I think it's better to use online tools for that so it's easier to share with teammates and managers.

    For the rest we like to use real boards and post-its.

    Try this one
    http://www.burndown-charts.com

    This is what a chart looks like:
    http://www.burndown-charts.com/teams/dreamteam/sprints/demo

    Isn't it simpler?

    Peter said...

    Hi "Unknown"

    I came real close to calling the last comment spam. But I have a weakness for two guys posting something on the web for free :-).

    The demo doesn't show how to handle scope changes. I think it important to distinguish between progress made by the team (burn-down) and changes made by the product owner.

    For some thoughts on whether to use electronic or tangible tools, check out my "Rock, Paper, Scissors"articles on the relative merits of various approaches. For a list of tools, see Directory of Scrum Management Tools

    KirkBryde said...

    Peter said: ... I just wish I knew whom to say 'thank you' to!
    13 October, 2008 13:45

    It's 5 years later, but you might want to thank Alistair Cockburn, who published a burndown chart like yours in 2006 here: http://alistair.cockburn.us/Earned-value+and+burn+charts

    Kirk

    KirkBryde said...

    ... who got the idea from Timothy Murry (here: http://alistair.cockburn.us/Burndown+chart+showing+scope+changes). :)

    Kirk

    Peter said...

    Hi Kirk,

    Thanks for pointing out the previous references!

    My own thinking is evolving on this. In my own work, I am getting away from using estimates and burn down charts, but focusing on keeping features small and getting them really done.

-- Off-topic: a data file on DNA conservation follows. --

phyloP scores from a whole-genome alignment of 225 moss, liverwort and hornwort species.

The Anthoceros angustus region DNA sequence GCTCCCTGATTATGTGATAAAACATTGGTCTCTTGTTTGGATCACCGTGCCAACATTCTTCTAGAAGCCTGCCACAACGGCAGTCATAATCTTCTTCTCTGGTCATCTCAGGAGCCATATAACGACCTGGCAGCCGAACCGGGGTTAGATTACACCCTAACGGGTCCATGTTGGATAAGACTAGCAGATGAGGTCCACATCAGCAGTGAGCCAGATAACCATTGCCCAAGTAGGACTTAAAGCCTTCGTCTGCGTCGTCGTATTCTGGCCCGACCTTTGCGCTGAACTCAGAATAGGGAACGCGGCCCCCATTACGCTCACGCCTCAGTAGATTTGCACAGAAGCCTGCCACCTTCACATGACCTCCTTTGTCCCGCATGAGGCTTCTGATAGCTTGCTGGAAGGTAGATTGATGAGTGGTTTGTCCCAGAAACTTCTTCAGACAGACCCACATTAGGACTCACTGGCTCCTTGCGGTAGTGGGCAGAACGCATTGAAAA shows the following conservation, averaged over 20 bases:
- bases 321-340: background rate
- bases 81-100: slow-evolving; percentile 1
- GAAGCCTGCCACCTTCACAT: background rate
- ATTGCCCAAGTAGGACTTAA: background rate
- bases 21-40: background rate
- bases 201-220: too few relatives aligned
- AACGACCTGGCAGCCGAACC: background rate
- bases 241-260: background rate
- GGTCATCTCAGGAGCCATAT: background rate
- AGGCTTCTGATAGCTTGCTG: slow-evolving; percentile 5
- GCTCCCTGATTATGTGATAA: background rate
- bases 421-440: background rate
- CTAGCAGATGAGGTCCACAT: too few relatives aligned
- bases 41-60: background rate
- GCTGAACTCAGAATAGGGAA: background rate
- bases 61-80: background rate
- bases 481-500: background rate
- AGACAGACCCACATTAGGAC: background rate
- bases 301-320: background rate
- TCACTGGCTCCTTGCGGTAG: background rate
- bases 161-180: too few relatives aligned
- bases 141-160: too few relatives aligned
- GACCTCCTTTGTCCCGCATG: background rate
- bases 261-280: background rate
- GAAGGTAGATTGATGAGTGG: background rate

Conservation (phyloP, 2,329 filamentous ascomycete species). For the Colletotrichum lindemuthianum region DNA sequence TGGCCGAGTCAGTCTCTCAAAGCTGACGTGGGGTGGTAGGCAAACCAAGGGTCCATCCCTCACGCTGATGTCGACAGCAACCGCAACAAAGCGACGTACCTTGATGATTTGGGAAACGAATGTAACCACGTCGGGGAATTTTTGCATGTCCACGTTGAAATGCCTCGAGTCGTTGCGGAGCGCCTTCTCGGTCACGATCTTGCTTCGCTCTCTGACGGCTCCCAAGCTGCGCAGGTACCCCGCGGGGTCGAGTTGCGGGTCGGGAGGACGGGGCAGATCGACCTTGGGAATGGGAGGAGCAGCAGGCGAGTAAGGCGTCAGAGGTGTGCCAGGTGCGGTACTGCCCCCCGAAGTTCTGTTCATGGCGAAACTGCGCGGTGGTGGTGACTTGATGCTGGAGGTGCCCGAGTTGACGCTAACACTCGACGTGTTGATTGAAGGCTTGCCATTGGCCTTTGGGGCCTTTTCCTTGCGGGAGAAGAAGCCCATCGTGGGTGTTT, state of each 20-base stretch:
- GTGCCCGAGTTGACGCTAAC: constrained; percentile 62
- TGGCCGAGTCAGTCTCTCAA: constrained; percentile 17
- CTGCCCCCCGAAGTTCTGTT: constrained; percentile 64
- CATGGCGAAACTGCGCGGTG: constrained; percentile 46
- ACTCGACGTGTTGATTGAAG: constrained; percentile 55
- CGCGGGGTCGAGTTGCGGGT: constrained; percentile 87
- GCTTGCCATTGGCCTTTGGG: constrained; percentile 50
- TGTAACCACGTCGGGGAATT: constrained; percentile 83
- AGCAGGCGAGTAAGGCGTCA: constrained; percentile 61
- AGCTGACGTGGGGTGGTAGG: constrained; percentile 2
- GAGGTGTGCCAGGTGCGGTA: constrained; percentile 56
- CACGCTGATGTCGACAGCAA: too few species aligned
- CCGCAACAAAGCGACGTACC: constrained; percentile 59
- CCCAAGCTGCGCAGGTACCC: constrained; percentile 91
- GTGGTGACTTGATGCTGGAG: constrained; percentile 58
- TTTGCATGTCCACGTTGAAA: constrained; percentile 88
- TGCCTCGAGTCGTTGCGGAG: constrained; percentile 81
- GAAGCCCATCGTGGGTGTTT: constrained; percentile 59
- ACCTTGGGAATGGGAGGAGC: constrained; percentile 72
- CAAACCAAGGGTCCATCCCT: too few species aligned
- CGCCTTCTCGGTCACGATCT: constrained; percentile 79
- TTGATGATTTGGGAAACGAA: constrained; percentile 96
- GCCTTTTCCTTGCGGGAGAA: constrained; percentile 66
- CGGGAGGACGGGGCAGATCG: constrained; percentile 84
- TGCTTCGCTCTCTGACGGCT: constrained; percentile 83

Best,
    Peter

    Kirk Bryde, CSM, CSP, PMP said...

    I hear you on managing by feature. Most Agile teams have a good handle on keeping stories small and getting them done by end-of-Sprint. But if a feature is defined as a deliverable (realistically, more deliverable than a single story) chunk of software that consists of multiple stories, then stepping it up a notch by focussing on smaller features and getting them delivered is good - very good.

    This is actually central to Dean Leffingwell's SAFe - the Scaled Agile Framework. SAFe is much more than just managing by feature, but managing by feature is one of its cornerstones.

    Burnups (or burndowns) by feature will help you visualize the progress of the team's feature-by-feature progress over a release. Tracking a release with a big visible burnup (or burndown) chart by feature (vertical axis being story counts; horizontal axis being Sprints) is a way for the team to recognize the importance of finishing each feature asap, and incrementally delivering feature-by-feature rather than story-by-story.